Safer States works to reduce the production of plastic and the use of toxic additives by driving down demand for both. We aim to increase transparency, eliminate the worst materials, prevent false solutions such as “chemical recycling”, and lift up solutions including source reduction and the transition to safer, non-toxic reuse systems.
The plastics crisis is threatening both our environment and our health, with front-line communities bearing some of the worst burdens. Meanwhile, the chemical and plastic industries are promoting toxic technologies like “chemical recycling” as false solutions that will only worsen the problem.
Safer States is working to address the plastics crisis by prioritizing policies that restrict the most toxic plastics (including PVC, polystyrene, and polycarbonate), phase out the worst chemicals found in plastic packaging (such as phthalates, bisphenols and PFAS), mandate source reduction and chemical transparency, and push back against so-called “chemical recycling.”
Given the growing health concerns around microplastics, we are focusing on policies that eliminate uses of intentionally added microplastics in products or require testing for these emerging contaminants. Safer is also promoting policies that support the transition to non-toxic reuse systems through both mandates and incentives.
Toxic chemicals such as benzophenones, bisphenols, chlorinated paraffins, PFAS, phthalates and many others are often added to plastics. Some of the most toxic plastics include polyvinyl chloride (PVC), polystyrene, and polycarbonate.
The chemical building blocks of plastics are associated with health effects ranging from cancer and neurological harm to birth defects, immune system suppression, reproductive harm, hormone disruption, obesity and asthma. In addition, the toxic chemicals found in plastics have also been linked to hormone disruption, impaired fertility, cancer and developmental harm, among other health impacts. These toxic plastic chemicals can leach out from food packaging and other consumer products into our food, water and indoor air. Moreover, plastic creates serious toxic impacts across its entire lifecycle, with low-income communities and communities of color most impacted.
Solving the plastics and toxics crisis will require a comprehensive approach that involves several key components: reducing plastic production, embracing safer and non-toxic materials, banning hazardous chemicals and materials, investing in accessible and non-toxic reuse/refill systems, and facilitating the transition of jobs to support these initiatives. It’s also crucial to steer away from false solutions like so-called “chemical recycling” and focus on sustainable strategies that genuinely contribute to solving the crisis.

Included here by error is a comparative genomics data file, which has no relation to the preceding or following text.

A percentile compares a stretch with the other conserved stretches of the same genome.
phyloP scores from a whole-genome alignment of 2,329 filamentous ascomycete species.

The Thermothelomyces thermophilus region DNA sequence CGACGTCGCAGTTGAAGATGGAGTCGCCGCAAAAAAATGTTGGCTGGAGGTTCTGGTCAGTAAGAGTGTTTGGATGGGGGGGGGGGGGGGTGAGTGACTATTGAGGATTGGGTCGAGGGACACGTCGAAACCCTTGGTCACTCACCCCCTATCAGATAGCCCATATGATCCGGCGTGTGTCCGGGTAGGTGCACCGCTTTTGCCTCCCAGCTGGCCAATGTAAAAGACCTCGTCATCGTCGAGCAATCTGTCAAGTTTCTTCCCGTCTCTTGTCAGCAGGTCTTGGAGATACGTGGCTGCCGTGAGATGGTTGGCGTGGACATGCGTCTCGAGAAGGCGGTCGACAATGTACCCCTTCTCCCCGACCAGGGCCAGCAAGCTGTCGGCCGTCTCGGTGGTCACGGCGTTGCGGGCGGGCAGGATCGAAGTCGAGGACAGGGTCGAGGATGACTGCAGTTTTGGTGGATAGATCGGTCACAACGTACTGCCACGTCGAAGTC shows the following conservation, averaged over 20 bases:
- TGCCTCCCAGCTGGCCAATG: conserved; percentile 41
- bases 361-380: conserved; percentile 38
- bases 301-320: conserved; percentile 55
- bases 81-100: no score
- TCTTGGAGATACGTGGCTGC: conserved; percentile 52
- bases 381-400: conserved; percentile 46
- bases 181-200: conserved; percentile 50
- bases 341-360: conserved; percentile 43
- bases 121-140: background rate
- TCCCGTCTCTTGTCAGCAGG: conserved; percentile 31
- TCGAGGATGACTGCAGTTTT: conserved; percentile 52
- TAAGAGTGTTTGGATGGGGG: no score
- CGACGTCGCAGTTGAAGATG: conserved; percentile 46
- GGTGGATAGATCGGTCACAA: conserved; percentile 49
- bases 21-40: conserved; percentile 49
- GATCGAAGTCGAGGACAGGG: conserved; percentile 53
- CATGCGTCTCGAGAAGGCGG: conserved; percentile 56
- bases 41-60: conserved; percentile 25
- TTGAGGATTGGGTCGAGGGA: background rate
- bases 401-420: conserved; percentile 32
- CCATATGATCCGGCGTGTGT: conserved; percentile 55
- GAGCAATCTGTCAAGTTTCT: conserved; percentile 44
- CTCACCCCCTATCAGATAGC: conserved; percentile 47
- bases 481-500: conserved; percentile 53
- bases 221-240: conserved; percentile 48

As public concern grows over the global plastic crisis, the chemical and plastic industry is promoting technologies that they call “chemical recycling,” “advanced recycling,” or “molecular recycling,” but are actually false solutions.
These toxic technologies are often just plastic incineration in disguise and are associated with harmful air pollutants and hazardous waste generation. To make matters worse, the chemical industry has been working hard to change how the underlying industrial processes –including pyrolysis, gasification, and solvolysis– are regulated under state and federal law inattempts to gain looser environmental standards and less public oversight..
Investigations by environmental groups, such as the Global Alliance Against Incineration, reveal that these technologies are not new, they are not “advanced,” and most of them are not actually recycling; they also have a history of economic and technical failures.
An analysis done by Natural Resources Defense Council shows that most of the eight so-called “chemical recycling” facilities in the US are not actually recycling any plastic. What they are doing is generating air pollution and hazardous waste by burning plastic. Moreover, these facilities are disproportionately located in low-income communities and communities of color. To address the plastic crisis, real solutions are needed, such as reducing plastic at its source and transitioning from single-use to non-toxic reuse models.
Microplastics are tiny plastic particles, less than 5 millimeters in size, formed when larger plastic items break down or are intentionally added to consumer products such as cosmetics or cleaning agents. Similar to the PFAS crisis, they are found everywhere, from food and drinking water to the ocean and the human body. While research is still ongoing about the health effects of microplastics, recent scientific reviews have raised concerns that they may impact fertility, increase the risk of cancer, and cause other health problems. Real solutions are needed to address the danger of microplastics, such as reducing plastic at its source.
As an alliance of organizations and coalitions, the collective work of Safer States has an incredible impact both within individual states and across the country. By actively engaging in the Break Free from Plastic Pollution network, Safer States has been instrumental in promoting accessible, non-toxic, and non-plastic solutions. Through collective efforts, several states have introduced policy measures that comprehensively tackle the plastics and toxics crisis while also considering environmental justice concerns. Safer States’ commitment to driving change is making a tangible difference in shaping a safer future for communities across the country.